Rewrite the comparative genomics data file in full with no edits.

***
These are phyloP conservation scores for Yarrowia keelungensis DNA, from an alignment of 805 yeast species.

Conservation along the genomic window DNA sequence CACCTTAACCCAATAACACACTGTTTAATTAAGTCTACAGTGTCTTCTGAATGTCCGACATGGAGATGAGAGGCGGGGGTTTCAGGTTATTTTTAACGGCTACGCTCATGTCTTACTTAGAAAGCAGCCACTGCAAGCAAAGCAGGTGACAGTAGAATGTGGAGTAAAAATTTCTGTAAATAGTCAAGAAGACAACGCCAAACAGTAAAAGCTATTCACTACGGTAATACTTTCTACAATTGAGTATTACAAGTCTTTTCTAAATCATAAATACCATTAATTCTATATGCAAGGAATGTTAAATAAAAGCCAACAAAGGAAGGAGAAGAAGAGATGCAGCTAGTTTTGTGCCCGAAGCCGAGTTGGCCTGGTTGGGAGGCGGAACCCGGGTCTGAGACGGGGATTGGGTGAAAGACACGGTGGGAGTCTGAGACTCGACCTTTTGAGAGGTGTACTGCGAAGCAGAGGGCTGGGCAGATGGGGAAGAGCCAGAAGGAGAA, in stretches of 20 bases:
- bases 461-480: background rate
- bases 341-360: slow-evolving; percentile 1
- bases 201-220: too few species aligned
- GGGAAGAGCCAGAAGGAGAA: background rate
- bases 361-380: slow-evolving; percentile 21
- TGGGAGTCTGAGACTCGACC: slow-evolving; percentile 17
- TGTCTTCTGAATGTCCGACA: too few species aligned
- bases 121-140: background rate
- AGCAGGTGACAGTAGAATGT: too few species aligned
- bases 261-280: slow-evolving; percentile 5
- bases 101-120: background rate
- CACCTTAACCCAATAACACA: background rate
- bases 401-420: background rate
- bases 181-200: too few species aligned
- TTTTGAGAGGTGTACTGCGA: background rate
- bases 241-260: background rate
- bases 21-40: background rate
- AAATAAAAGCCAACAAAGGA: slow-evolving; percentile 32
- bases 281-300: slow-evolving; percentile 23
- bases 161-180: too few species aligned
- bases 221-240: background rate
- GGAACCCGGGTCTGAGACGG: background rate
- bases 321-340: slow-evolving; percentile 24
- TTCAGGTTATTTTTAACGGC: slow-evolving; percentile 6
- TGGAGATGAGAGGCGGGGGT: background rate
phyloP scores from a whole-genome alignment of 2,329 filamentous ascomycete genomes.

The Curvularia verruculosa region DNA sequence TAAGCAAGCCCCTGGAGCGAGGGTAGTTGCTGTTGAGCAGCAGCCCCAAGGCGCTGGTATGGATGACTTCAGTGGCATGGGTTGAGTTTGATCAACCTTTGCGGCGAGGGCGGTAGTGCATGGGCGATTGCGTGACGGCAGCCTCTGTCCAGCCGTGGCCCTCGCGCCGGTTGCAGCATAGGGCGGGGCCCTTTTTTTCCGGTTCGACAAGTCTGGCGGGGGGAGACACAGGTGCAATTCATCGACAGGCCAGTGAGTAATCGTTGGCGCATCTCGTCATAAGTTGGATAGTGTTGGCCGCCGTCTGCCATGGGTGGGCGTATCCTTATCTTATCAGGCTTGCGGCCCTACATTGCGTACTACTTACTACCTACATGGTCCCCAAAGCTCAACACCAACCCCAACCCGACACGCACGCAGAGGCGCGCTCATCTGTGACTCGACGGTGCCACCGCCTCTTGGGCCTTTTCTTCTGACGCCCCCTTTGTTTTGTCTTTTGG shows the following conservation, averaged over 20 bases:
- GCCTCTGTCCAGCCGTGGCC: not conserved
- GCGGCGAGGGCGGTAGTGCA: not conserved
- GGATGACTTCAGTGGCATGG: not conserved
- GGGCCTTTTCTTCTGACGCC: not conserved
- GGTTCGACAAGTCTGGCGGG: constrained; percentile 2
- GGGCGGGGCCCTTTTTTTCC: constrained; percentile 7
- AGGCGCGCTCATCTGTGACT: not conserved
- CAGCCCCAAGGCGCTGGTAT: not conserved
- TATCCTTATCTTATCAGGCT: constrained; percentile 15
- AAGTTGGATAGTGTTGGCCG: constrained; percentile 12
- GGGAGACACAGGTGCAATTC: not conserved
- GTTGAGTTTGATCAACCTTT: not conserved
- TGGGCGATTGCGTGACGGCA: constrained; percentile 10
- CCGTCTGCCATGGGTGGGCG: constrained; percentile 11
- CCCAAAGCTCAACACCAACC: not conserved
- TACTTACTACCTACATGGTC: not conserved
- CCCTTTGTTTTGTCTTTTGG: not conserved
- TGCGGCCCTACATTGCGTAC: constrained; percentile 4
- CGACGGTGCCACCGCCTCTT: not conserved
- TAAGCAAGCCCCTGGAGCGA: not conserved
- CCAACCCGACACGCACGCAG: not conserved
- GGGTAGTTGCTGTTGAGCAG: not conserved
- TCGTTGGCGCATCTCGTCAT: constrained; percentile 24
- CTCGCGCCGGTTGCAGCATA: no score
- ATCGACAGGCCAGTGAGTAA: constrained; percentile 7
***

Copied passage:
These are phyloP conservation scores for Yarrowia keelungensis DNA, from an alignment of 805 yeast species.

Conservation along the genomic window DNA sequence CACCTTAACCCAATAACACACTGTTTAATTAAGTCTACAGTGTCTTCTGAATGTCCGACATGGAGATGAGAGGCGGGGGTTTCAGGTTATTTTTAACGGCTACGCTCATGTCTTACTTAGAAAGCAGCCACTGCAAGCAAAGCAGGTGACAGTAGAATGTGGAGTAAAAATTTCTGTAAATAGTCAAGAAGACAACGCCAAACAGTAAAAGCTATTCACTACGGTAATACTTTCTACAATTGAGTATTACAAGTCTTTTCTAAATCATAAATACCATTAATTCTATATGCAAGGAATGTTAAATAAAAGCCAACAAAGGAAGGAGAAGAAGAGATGCAGCTAGTTTTGTGCCCGAAGCCGAGTTGGCCTGGTTGGGAGGCGGAACCCGGGTCTGAGACGGGGATTGGGTGAAAGACACGGTGGGAGTCTGAGACTCGACCTTTTGAGAGGTGTACTGCGAAGCAGAGGGCTGGGCAGATGGGGAAGAGCCAGAAGGAGAA, in stretches of 20 bases:
- bases 461-480: background rate
- bases 341-360: slow-evolving; percentile 1
- bases 201-220: too few species aligned
- GGGAAGAGCCAGAAGGAGAA: background rate
- bases 361-380: slow-evolving; percentile 21
- TGGGAGTCTGAGACTCGACC: slow-evolving; percentile 17
- TGTCTTCTGAATGTCCGACA: too few species aligned
- bases 121-140: background rate
- AGCAGGTGACAGTAGAATGT: too few species aligned
- bases 261-280: slow-evolving; percentile 5
- bases 101-120: background rate
- CACCTTAACCCAATAACACA: background rate
- bases 401-420: background rate
- bases 181-200: too few species aligned
- TTTTGAGAGGTGTACTGCGA: background rate
- bases 241-260: background rate
- bases 21-40: background rate
- AAATAAAAGCCAACAAAGGA: slow-evolving; percentile 32
- bases 281-300: slow-evolving; percentile 23
- bases 161-180: too few species aligned
- bases 221-240: background rate
- GGAACCCGGGTCTGAGACGG: background rate
- bases 321-340: slow-evolving; percentile 24
- TTCAGGTTATTTTTAACGGC: slow-evolving; percentile 6
- TGGAGATGAGAGGCGGGGGT: background rate
phyloP scores from a whole-genome alignment of 2,329 filamentous ascomycete genomes.

The Curvularia verruculosa region DNA sequence TAAGCAAGCCCCTGGAGCGAGGGTAGTTGCTGTTGAGCAGCAGCCCCAAGGCGCTGGTATGGATGACTTCAGTGGCATGGGTTGAGTTTGATCAACCTTTGCGGCGAGGGCGGTAGTGCATGGGCGATTGCGTGACGGCAGCCTCTGTCCAGCCGTGGCCCTCGCGCCGGTTGCAGCATAGGGCGGGGCCCTTTTTTTCCGGTTCGACAAGTCTGGCGGGGGGAGACACAGGTGCAATTCATCGACAGGCCAGTGAGTAATCGTTGGCGCATCTCGTCATAAGTTGGATAGTGTTGGCCGCCGTCTGCCATGGGTGGGCGTATCCTTATCTTATCAGGCTTGCGGCCCTACATTGCGTACTACTTACTACCTACATGGTCCCCAAAGCTCAACACCAACCCCAACCCGACACGCACGCAGAGGCGCGCTCATCTGTGACTCGACGGTGCCACCGCCTCTTGGGCCTTTTCTTCTGACGCCCCCTTTGTTTTGTCTTTTGG shows the following conservation, averaged over 20 bases:
- GCCTCTGTCCAGCCGTGGCC: not conserved
- GCGGCGAGGGCGGTAGTGCA: not conserved
- GGATGACTTCAGTGGCATGG: not conserved
- GGGCCTTTTCTTCTGACGCC: not conserved
- GGTTCGACAAGTCTGGCGGG: constrained; percentile 2
- GGGCGGGGCCCTTTTTTTCC: constrained; percentile 7
- AGGCGCGCTCATCTGTGACT: not conserved
- CAGCCCCAAGGCGCTGGTAT: not conserved
- TATCCTTATCTTATCAGGCT: constrained; percentile 15
- AAGTTGGATAGTGTTGGCCG: constrained; percentile 12
- GGGAGACACAGGTGCAATTC: not conserved
- GTTGAGTTTGATCAACCTTT: not conserved
- TGGGCGATTGCGTGACGGCA: constrained; percentile 10
- CCGTCTGCCATGGGTGGGCG: constrained; percentile 11
- CCCAAAGCTCAACACCAACC: not conserved
- TACTTACTACCTACATGGTC: not conserved
- CCCTTTGTTTTGTCTTTTGG: not conserved
- TGCGGCCCTACATTGCGTAC: constrained; percentile 4
- CGACGGTGCCACCGCCTCTT: not conserved
- TAAGCAAGCCCCTGGAGCGA: not conserved
- CCAACCCGACACGCACGCAG: not conserved
- GGGTAGTTGCTGTTGAGCAG: not conserved
- TCGTTGGCGCATCTCGTCAT: constrained; percentile 24
- CTCGCGCCGGTTGCAGCATA: no score
- ATCGACAGGCCAGTGAGTAA: constrained; percentile 7